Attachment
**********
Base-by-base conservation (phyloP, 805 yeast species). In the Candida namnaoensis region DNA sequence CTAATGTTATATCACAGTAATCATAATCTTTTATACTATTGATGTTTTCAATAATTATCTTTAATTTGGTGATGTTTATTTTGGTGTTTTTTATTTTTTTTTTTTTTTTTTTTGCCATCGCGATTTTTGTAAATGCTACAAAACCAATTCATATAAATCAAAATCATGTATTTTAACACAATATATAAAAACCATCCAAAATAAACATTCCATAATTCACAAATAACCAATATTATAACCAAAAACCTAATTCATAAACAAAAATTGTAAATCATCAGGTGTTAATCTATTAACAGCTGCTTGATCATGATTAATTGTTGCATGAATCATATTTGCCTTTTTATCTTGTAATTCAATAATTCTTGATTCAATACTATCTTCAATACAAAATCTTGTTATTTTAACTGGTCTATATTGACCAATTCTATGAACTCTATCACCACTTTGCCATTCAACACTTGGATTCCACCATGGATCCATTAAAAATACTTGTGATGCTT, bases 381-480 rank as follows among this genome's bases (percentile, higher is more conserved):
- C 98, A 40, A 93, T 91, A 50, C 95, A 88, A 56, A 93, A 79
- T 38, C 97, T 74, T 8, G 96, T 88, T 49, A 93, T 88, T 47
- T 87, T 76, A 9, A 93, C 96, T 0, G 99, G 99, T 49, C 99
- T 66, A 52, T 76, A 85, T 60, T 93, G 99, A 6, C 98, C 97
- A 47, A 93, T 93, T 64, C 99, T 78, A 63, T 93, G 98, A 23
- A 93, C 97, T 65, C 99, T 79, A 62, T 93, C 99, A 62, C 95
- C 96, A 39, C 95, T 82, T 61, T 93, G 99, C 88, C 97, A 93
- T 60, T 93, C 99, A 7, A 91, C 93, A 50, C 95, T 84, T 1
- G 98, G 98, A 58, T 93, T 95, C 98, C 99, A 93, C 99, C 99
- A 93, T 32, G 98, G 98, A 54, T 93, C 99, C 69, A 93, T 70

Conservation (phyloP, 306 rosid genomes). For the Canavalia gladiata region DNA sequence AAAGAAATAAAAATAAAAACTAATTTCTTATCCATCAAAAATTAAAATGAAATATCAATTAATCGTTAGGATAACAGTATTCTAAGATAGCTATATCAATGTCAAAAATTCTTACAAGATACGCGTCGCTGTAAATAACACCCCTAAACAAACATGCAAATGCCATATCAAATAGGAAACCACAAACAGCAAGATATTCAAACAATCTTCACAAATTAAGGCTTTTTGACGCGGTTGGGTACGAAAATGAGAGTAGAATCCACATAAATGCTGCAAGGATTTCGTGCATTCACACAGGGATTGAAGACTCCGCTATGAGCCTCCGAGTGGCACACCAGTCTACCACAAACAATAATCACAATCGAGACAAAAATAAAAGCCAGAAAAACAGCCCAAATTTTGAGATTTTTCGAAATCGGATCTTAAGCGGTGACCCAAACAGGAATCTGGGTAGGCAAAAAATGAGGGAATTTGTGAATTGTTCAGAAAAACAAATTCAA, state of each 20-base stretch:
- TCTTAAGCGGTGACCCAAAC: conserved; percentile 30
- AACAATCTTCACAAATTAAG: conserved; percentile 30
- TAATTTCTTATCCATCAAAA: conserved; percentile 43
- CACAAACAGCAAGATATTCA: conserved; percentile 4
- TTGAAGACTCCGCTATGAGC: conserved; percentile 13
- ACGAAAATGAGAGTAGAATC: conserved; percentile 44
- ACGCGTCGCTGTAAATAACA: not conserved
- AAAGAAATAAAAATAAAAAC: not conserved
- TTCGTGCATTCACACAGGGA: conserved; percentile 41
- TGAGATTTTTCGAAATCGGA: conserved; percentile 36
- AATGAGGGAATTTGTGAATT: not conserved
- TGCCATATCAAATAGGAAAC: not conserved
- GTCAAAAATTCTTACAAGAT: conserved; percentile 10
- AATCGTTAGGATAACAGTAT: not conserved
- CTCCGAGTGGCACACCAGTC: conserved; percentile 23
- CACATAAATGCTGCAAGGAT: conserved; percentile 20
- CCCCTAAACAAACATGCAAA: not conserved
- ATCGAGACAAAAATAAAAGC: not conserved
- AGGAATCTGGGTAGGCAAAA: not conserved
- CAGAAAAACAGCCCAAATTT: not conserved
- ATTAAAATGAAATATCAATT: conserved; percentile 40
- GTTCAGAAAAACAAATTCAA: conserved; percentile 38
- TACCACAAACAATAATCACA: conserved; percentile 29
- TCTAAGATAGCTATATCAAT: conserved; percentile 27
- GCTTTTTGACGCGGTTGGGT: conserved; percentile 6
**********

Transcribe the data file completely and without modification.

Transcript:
Base-by-base conservation (phyloP, 805 yeast species). In the Candida namnaoensis region DNA sequence CTAATGTTATATCACAGTAATCATAATCTTTTATACTATTGATGTTTTCAATAATTATCTTTAATTTGGTGATGTTTATTTTGGTGTTTTTTATTTTTTTTTTTTTTTTTTTTGCCATCGCGATTTTTGTAAATGCTACAAAACCAATTCATATAAATCAAAATCATGTATTTTAACACAATATATAAAAACCATCCAAAATAAACATTCCATAATTCACAAATAACCAATATTATAACCAAAAACCTAATTCATAAACAAAAATTGTAAATCATCAGGTGTTAATCTATTAACAGCTGCTTGATCATGATTAATTGTTGCATGAATCATATTTGCCTTTTTATCTTGTAATTCAATAATTCTTGATTCAATACTATCTTCAATACAAAATCTTGTTATTTTAACTGGTCTATATTGACCAATTCTATGAACTCTATCACCACTTTGCCATTCAACACTTGGATTCCACCATGGATCCATTAAAAATACTTGTGATGCTT, bases 381-480 rank as follows among this genome's bases (percentile, higher is more conserved):
- C 98, A 40, A 93, T 91, A 50, C 95, A 88, A 56, A 93, A 79
- T 38, C 97, T 74, T 8, G 96, T 88, T 49, A 93, T 88, T 47
- T 87, T 76, A 9, A 93, C 96, T 0, G 99, G 99, T 49, C 99
- T 66, A 52, T 76, A 85, T 60, T 93, G 99, A 6, C 98, C 97
- A 47, A 93, T 93, T 64, C 99, T 78, A 63, T 93, G 98, A 23
- A 93, C 97, T 65, C 99, T 79, A 62, T 93, C 99, A 62, C 95
- C 96, A 39, C 95, T 82, T 61, T 93, G 99, C 88, C 97, A 93
- T 60, T 93, C 99, A 7, A 91, C 93, A 50, C 95, T 84, T 1
- G 98, G 98, A 58, T 93, T 95, C 98, C 99, A 93, C 99, C 99
- A 93, T 32, G 98, G 98, A 54, T 93, C 99, C 69, A 93, T 70

Conservation (phyloP, 306 rosid genomes). For the Canavalia gladiata region DNA sequence AAAGAAATAAAAATAAAAACTAATTTCTTATCCATCAAAAATTAAAATGAAATATCAATTAATCGTTAGGATAACAGTATTCTAAGATAGCTATATCAATGTCAAAAATTCTTACAAGATACGCGTCGCTGTAAATAACACCCCTAAACAAACATGCAAATGCCATATCAAATAGGAAACCACAAACAGCAAGATATTCAAACAATCTTCACAAATTAAGGCTTTTTGACGCGGTTGGGTACGAAAATGAGAGTAGAATCCACATAAATGCTGCAAGGATTTCGTGCATTCACACAGGGATTGAAGACTCCGCTATGAGCCTCCGAGTGGCACACCAGTCTACCACAAACAATAATCACAATCGAGACAAAAATAAAAGCCAGAAAAACAGCCCAAATTTTGAGATTTTTCGAAATCGGATCTTAAGCGGTGACCCAAACAGGAATCTGGGTAGGCAAAAAATGAGGGAATTTGTGAATTGTTCAGAAAAACAAATTCAA, state of each 20-base stretch:
- TCTTAAGCGGTGACCCAAAC: conserved; percentile 30
- AACAATCTTCACAAATTAAG: conserved; percentile 30
- TAATTTCTTATCCATCAAAA: conserved; percentile 43
- CACAAACAGCAAGATATTCA: conserved; percentile 4
- TTGAAGACTCCGCTATGAGC: conserved; percentile 13
- ACGAAAATGAGAGTAGAATC: conserved; percentile 44
- ACGCGTCGCTGTAAATAACA: not conserved
- AAAGAAATAAAAATAAAAAC: not conserved
- TTCGTGCATTCACACAGGGA: conserved; percentile 41
- TGAGATTTTTCGAAATCGGA: conserved; percentile 36
- AATGAGGGAATTTGTGAATT: not conserved
- TGCCATATCAAATAGGAAAC: not conserved
- GTCAAAAATTCTTACAAGAT: conserved; percentile 10
- AATCGTTAGGATAACAGTAT: not conserved
- CTCCGAGTGGCACACCAGTC: conserved; percentile 23
- CACATAAATGCTGCAAGGAT: conserved; percentile 20
- CCCCTAAACAAACATGCAAA: not conserved
- ATCGAGACAAAAATAAAAGC: not conserved
- AGGAATCTGGGTAGGCAAAA: not conserved
- CAGAAAAACAGCCCAAATTT: not conserved
- ATTAAAATGAAATATCAATT: conserved; percentile 40
- GTTCAGAAAAACAAATTCAA: conserved; percentile 38
- TACCACAAACAATAATCACA: conserved; percentile 29
- TCTAAGATAGCTATATCAAT: conserved; percentile 27
- GCTTTTTGACGCGGTTGGGT: conserved; percentile 6